Waymo, Google’s self-driving car project, hit another milestone on Wednesday by launching an Uber-like service in Arizona that’s driven by a fleet of autonomous taxis. But there’s some caveats to the service.
The service, dubbed Waymo One, will ferry a group of riders that have participated in the company’s autonomous vehicle pilot program since 2017 around a roughly 100-square-mile zone across four cities in the Phoenix area—Chandler, Tempe, Mesa, and Gilbert. The catch is that, now, they’ll be paying fares. And as Waymo describes it, the service works a lot like Uber and Lyft.
Riders download an app, provide a credit card number, and plug in a destination. Images of the app, published by Waymo on Wednesday, show a setup that’ll be familiar to users of the other, better-known taxi startups.
“Riders will see price estimates before they accept the trip based on factors like the time and distance to their destination,” Waymo wrote in a blog post.
While generating revenue through the deployment of autonomous taxis is indeed a milestone for the company, the service won’t include Waymo’s autonomous, completely driverless Chrysler Pacificas that were seen tooling around the Phoenix area previously. At least for now.
“At first, Waymo-trained drivers will supervise our Waymo One vehicles,” Waymo wrote.
The technology isn’t flawless, either, demonstrating just how far the industry has to go to achieve the envisioned future of driverless cabs ferrying people around to any destination they choose. In a test run with Reuters, the news outlet described one of Waymo’s taxis as “slow and jerky at times.”
But even in these favorable conditions, Waymo’s technology performed much like a student driver: slow and timid.
The vehicle was hyper-aware of pedestrians and had trouble distinguishing their intentions. For example, it stopped for a man standing at a crosswalk talking on his cellphone even though it was clear that he was not going to cross the street.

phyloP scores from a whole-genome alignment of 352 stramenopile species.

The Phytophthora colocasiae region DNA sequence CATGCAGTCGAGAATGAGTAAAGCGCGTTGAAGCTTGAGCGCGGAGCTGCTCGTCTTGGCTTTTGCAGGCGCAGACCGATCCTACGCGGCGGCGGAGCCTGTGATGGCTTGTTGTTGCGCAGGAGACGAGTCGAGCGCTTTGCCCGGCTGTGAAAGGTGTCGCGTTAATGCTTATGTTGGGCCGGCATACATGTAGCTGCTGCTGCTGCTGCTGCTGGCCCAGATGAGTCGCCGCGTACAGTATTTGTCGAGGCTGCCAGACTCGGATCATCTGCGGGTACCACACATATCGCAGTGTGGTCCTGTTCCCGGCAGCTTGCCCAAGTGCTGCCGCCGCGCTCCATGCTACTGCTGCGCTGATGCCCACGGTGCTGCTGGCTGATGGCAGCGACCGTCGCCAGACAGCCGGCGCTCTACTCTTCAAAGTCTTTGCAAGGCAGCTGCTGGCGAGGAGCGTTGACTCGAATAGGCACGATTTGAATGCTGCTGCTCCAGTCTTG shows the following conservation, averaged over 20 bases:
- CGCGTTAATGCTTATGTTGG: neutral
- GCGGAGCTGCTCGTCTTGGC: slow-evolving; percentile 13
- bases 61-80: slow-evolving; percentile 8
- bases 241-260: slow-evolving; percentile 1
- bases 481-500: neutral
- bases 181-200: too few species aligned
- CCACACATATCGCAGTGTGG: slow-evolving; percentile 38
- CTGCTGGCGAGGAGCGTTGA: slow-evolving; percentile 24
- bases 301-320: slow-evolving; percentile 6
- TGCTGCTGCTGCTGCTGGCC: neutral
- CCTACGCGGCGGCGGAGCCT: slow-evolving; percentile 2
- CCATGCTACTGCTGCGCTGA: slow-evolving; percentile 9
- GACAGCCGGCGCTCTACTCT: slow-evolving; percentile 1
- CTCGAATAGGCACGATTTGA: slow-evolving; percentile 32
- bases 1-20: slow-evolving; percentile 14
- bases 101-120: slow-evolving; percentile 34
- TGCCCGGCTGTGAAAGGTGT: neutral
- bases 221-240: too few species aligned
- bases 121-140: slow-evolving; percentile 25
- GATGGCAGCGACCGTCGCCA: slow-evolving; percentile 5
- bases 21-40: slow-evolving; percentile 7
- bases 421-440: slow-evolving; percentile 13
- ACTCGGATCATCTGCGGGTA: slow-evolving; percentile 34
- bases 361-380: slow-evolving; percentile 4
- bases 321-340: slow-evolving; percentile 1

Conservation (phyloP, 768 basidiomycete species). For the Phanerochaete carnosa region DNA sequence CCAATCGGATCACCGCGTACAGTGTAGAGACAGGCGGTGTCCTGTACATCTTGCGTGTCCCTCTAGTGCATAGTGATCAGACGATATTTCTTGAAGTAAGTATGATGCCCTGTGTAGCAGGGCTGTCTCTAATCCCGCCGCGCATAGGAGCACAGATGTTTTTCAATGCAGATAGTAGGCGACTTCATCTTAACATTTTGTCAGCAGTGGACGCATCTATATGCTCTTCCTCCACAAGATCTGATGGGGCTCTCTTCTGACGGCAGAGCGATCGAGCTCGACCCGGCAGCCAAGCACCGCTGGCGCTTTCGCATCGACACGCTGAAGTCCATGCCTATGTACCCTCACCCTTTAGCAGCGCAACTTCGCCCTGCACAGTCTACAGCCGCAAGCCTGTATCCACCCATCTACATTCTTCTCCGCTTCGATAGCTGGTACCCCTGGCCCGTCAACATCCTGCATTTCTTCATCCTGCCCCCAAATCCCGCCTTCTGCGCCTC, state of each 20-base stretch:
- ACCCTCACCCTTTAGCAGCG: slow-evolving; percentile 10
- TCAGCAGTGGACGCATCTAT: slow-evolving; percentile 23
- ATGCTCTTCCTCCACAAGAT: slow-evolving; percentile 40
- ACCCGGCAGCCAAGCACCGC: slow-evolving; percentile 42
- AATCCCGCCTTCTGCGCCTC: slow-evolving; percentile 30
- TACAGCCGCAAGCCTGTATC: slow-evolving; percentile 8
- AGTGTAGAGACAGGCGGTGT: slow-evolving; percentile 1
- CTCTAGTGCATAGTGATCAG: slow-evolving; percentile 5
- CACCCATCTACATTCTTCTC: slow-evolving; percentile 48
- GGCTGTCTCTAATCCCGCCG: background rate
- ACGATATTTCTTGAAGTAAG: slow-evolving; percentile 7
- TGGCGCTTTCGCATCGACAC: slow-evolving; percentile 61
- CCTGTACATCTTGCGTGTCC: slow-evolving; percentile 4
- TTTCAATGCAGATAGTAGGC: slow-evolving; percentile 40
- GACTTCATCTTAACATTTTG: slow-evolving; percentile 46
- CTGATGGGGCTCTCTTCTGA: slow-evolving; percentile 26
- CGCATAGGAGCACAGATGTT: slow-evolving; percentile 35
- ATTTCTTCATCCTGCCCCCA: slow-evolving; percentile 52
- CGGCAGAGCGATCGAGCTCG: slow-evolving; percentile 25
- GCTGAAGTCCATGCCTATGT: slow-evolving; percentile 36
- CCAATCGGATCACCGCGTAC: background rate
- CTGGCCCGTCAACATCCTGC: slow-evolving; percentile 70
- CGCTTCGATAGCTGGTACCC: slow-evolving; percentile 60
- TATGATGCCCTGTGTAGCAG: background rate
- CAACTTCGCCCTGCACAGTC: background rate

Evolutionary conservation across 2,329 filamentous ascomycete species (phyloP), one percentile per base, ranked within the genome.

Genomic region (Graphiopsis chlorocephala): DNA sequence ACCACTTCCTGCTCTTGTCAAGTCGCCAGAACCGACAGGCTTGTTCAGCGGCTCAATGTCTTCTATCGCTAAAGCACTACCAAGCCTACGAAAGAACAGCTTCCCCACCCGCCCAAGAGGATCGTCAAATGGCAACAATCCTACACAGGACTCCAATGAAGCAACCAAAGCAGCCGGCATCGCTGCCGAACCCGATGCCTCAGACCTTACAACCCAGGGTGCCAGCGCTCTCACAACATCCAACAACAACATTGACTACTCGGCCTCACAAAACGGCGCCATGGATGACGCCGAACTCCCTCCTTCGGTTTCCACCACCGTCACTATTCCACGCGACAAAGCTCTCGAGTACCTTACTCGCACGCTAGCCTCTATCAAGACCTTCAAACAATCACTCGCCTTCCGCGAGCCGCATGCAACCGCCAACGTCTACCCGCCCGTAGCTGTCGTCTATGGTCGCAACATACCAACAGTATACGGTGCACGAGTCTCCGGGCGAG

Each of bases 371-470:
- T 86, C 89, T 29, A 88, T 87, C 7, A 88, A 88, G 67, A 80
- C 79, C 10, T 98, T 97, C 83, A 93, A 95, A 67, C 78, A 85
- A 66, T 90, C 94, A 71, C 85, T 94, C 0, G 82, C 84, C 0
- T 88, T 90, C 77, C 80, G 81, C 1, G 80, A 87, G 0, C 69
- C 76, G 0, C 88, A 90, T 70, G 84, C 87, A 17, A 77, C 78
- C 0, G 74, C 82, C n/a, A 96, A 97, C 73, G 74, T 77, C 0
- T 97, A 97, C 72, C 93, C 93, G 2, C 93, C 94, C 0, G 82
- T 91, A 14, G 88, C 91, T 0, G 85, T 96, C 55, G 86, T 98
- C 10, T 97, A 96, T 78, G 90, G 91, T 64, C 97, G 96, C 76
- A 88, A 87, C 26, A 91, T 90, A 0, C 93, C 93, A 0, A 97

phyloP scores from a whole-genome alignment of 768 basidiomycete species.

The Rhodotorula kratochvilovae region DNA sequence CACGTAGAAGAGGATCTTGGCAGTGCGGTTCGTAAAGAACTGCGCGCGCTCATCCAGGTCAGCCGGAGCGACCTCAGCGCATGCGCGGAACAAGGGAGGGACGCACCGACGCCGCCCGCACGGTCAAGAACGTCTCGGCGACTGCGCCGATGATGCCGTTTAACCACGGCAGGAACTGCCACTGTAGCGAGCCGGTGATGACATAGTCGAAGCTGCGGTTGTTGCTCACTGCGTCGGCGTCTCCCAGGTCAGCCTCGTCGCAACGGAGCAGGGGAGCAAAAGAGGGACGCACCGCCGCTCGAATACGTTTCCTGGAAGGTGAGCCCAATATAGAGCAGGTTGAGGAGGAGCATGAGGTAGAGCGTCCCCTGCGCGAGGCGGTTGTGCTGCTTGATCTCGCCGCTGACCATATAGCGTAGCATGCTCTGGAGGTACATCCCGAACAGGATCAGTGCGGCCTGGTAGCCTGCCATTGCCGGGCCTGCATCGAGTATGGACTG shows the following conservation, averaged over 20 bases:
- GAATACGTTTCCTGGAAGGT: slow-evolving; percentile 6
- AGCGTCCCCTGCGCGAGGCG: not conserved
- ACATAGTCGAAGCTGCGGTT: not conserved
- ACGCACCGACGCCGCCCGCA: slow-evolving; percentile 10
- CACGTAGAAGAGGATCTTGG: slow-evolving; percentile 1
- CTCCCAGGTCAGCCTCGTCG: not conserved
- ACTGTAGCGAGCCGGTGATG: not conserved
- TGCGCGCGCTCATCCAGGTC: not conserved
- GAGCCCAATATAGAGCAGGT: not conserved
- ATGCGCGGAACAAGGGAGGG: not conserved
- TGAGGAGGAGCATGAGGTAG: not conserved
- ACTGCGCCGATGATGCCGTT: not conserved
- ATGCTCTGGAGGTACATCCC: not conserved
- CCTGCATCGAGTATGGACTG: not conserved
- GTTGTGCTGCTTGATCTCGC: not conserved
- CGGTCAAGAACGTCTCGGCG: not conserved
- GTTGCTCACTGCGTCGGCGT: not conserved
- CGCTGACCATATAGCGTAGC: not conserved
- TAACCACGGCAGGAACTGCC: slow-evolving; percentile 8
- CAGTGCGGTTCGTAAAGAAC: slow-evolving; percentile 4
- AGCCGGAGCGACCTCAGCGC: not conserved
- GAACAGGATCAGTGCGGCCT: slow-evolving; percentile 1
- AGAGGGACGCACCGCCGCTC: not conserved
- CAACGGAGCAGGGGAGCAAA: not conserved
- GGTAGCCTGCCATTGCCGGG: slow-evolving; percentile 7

The car slowed well ahead of stop signs and drove at a snail’s pace over speed bumps. Yet it sometimes executed lane changes with an unsettling jerk as an automated voice over the speaker system called out “left” or “right.” That is a feature Waymo says helps riders understand what the car is doing.
Still, the vehicle pulled off some impressive feats, Reuters said, like “crossing three lanes of oncoming traffic to execute a left turn into a parking lot.” And the safety driver at the wheel “never touched the wheel during the entire drive,” Reuters noted.
The price for a ride is also similar to competitors, at least by estimates described by Reuters and The Verge. Both news outlets described taking a three-mile trip that cost around $7, in line with fares offered by Uber and Lyft for the same drive.
It’s a super impressive feat to get these cars on the road, and I’m sure many couldn’t even have expected we’d be here even a decade ago. And Waymo told reporters it plans to eventually introduce the fully driverless taxi setup into Waymo One, so the completely futuristic experience of a self-driving car without anyone at the wheel could be available to the public sooner than we think.
If you’re in the area, and you’ve tested out a Waymo One cab, we’d love to hear about the experience. Drop us a line at firstname.lastname@example.org.